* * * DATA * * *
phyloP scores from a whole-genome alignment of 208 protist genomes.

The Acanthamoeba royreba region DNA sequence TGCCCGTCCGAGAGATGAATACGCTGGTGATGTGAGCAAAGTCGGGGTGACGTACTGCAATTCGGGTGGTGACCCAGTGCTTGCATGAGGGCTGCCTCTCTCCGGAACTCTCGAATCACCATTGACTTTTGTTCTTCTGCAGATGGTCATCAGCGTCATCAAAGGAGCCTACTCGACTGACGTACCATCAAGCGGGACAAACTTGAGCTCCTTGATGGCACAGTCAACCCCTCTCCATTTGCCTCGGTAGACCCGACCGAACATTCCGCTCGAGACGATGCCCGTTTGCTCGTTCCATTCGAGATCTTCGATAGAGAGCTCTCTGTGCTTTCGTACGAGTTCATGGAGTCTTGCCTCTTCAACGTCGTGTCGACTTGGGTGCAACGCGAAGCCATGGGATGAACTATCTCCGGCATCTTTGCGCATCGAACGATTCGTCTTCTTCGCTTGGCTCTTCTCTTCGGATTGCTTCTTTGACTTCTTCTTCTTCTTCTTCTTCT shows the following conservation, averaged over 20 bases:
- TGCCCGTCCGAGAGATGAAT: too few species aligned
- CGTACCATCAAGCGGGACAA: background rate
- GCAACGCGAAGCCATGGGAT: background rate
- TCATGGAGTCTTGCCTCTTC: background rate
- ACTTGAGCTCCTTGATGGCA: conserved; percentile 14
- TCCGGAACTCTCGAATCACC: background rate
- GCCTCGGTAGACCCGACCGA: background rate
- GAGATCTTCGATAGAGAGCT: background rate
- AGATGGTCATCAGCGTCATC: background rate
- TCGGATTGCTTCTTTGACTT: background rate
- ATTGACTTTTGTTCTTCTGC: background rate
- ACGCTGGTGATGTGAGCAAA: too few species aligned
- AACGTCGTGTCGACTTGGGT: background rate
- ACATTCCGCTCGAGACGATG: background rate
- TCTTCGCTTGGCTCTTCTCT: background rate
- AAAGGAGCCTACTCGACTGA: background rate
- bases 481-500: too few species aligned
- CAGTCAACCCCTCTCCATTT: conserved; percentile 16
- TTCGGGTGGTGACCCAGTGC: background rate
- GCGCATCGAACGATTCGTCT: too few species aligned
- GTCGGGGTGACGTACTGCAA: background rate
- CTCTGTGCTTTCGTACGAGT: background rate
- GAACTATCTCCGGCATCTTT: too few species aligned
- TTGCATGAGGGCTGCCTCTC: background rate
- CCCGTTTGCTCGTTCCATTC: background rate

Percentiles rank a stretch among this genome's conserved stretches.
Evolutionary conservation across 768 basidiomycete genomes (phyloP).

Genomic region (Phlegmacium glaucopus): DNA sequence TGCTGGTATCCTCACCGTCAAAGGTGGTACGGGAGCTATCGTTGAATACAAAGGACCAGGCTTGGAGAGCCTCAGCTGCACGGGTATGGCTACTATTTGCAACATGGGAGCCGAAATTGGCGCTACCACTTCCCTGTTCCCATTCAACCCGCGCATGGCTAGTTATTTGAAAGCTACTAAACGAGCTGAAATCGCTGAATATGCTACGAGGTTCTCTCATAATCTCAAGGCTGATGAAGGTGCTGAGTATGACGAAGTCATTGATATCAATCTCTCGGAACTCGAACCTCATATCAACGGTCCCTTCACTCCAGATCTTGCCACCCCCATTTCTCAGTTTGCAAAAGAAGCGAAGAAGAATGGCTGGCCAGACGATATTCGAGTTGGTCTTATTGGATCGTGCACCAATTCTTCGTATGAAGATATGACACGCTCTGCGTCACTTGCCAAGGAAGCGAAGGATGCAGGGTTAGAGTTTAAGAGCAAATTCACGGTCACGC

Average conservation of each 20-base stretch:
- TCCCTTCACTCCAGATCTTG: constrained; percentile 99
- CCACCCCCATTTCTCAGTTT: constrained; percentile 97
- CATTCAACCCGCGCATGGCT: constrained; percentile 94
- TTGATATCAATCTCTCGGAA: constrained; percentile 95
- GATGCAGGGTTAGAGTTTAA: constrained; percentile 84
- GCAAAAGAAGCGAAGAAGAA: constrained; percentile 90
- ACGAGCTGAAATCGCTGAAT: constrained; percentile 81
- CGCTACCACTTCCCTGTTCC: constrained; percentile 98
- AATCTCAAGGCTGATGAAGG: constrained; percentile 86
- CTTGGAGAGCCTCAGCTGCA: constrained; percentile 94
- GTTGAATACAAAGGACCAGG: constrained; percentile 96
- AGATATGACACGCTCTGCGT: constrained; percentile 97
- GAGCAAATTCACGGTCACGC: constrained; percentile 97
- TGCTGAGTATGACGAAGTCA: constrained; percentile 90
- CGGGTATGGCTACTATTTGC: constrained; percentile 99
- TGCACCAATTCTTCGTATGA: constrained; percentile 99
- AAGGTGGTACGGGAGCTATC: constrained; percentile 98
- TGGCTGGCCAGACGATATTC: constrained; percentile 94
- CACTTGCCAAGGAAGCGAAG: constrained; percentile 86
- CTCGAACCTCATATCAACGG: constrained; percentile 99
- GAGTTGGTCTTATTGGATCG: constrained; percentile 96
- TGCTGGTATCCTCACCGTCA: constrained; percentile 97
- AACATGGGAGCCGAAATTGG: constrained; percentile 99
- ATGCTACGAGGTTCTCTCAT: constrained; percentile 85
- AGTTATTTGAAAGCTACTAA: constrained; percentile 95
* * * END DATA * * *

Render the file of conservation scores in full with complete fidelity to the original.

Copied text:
phyloP scores from a whole-genome alignment of 208 protist genomes.

The Acanthamoeba royreba region DNA sequence TGCCCGTCCGAGAGATGAATACGCTGGTGATGTGAGCAAAGTCGGGGTGACGTACTGCAATTCGGGTGGTGACCCAGTGCTTGCATGAGGGCTGCCTCTCTCCGGAACTCTCGAATCACCATTGACTTTTGTTCTTCTGCAGATGGTCATCAGCGTCATCAAAGGAGCCTACTCGACTGACGTACCATCAAGCGGGACAAACTTGAGCTCCTTGATGGCACAGTCAACCCCTCTCCATTTGCCTCGGTAGACCCGACCGAACATTCCGCTCGAGACGATGCCCGTTTGCTCGTTCCATTCGAGATCTTCGATAGAGAGCTCTCTGTGCTTTCGTACGAGTTCATGGAGTCTTGCCTCTTCAACGTCGTGTCGACTTGGGTGCAACGCGAAGCCATGGGATGAACTATCTCCGGCATCTTTGCGCATCGAACGATTCGTCTTCTTCGCTTGGCTCTTCTCTTCGGATTGCTTCTTTGACTTCTTCTTCTTCTTCTTCTTCT shows the following conservation, averaged over 20 bases:
- TGCCCGTCCGAGAGATGAAT: too few species aligned
- CGTACCATCAAGCGGGACAA: background rate
- GCAACGCGAAGCCATGGGAT: background rate
- TCATGGAGTCTTGCCTCTTC: background rate
- ACTTGAGCTCCTTGATGGCA: conserved; percentile 14
- TCCGGAACTCTCGAATCACC: background rate
- GCCTCGGTAGACCCGACCGA: background rate
- GAGATCTTCGATAGAGAGCT: background rate
- AGATGGTCATCAGCGTCATC: background rate
- TCGGATTGCTTCTTTGACTT: background rate
- ATTGACTTTTGTTCTTCTGC: background rate
- ACGCTGGTGATGTGAGCAAA: too few species aligned
- AACGTCGTGTCGACTTGGGT: background rate
- ACATTCCGCTCGAGACGATG: background rate
- TCTTCGCTTGGCTCTTCTCT: background rate
- AAAGGAGCCTACTCGACTGA: background rate
- bases 481-500: too few species aligned
- CAGTCAACCCCTCTCCATTT: conserved; percentile 16
- TTCGGGTGGTGACCCAGTGC: background rate
- GCGCATCGAACGATTCGTCT: too few species aligned
- GTCGGGGTGACGTACTGCAA: background rate
- CTCTGTGCTTTCGTACGAGT: background rate
- GAACTATCTCCGGCATCTTT: too few species aligned
- TTGCATGAGGGCTGCCTCTC: background rate
- CCCGTTTGCTCGTTCCATTC: background rate

Percentiles rank a stretch among this genome's conserved stretches.
Evolutionary conservation across 768 basidiomycete genomes (phyloP).

Genomic region (Phlegmacium glaucopus): DNA sequence TGCTGGTATCCTCACCGTCAAAGGTGGTACGGGAGCTATCGTTGAATACAAAGGACCAGGCTTGGAGAGCCTCAGCTGCACGGGTATGGCTACTATTTGCAACATGGGAGCCGAAATTGGCGCTACCACTTCCCTGTTCCCATTCAACCCGCGCATGGCTAGTTATTTGAAAGCTACTAAACGAGCTGAAATCGCTGAATATGCTACGAGGTTCTCTCATAATCTCAAGGCTGATGAAGGTGCTGAGTATGACGAAGTCATTGATATCAATCTCTCGGAACTCGAACCTCATATCAACGGTCCCTTCACTCCAGATCTTGCCACCCCCATTTCTCAGTTTGCAAAAGAAGCGAAGAAGAATGGCTGGCCAGACGATATTCGAGTTGGTCTTATTGGATCGTGCACCAATTCTTCGTATGAAGATATGACACGCTCTGCGTCACTTGCCAAGGAAGCGAAGGATGCAGGGTTAGAGTTTAAGAGCAAATTCACGGTCACGC

Average conservation of each 20-base stretch:
- TCCCTTCACTCCAGATCTTG: constrained; percentile 99
- CCACCCCCATTTCTCAGTTT: constrained; percentile 97
- CATTCAACCCGCGCATGGCT: constrained; percentile 94
- TTGATATCAATCTCTCGGAA: constrained; percentile 95
- GATGCAGGGTTAGAGTTTAA: constrained; percentile 84
- GCAAAAGAAGCGAAGAAGAA: constrained; percentile 90
- ACGAGCTGAAATCGCTGAAT: constrained; percentile 81
- CGCTACCACTTCCCTGTTCC: constrained; percentile 98
- AATCTCAAGGCTGATGAAGG: constrained; percentile 86
- CTTGGAGAGCCTCAGCTGCA: constrained; percentile 94
- GTTGAATACAAAGGACCAGG: constrained; percentile 96
- AGATATGACACGCTCTGCGT: constrained; percentile 97
- GAGCAAATTCACGGTCACGC: constrained; percentile 97
- TGCTGAGTATGACGAAGTCA: constrained; percentile 90
- CGGGTATGGCTACTATTTGC: constrained; percentile 99
- TGCACCAATTCTTCGTATGA: constrained; percentile 99
- AAGGTGGTACGGGAGCTATC: constrained; percentile 98
- TGGCTGGCCAGACGATATTC: constrained; percentile 94
- CACTTGCCAAGGAAGCGAAG: constrained; percentile 86
- CTCGAACCTCATATCAACGG: constrained; percentile 99
- GAGTTGGTCTTATTGGATCG: constrained; percentile 96
- TGCTGGTATCCTCACCGTCA: constrained; percentile 97
- AACATGGGAGCCGAAATTGG: constrained; percentile 99
- ATGCTACGAGGTTCTCTCAT: constrained; percentile 85
- AGTTATTTGAAAGCTACTAA: constrained; percentile 95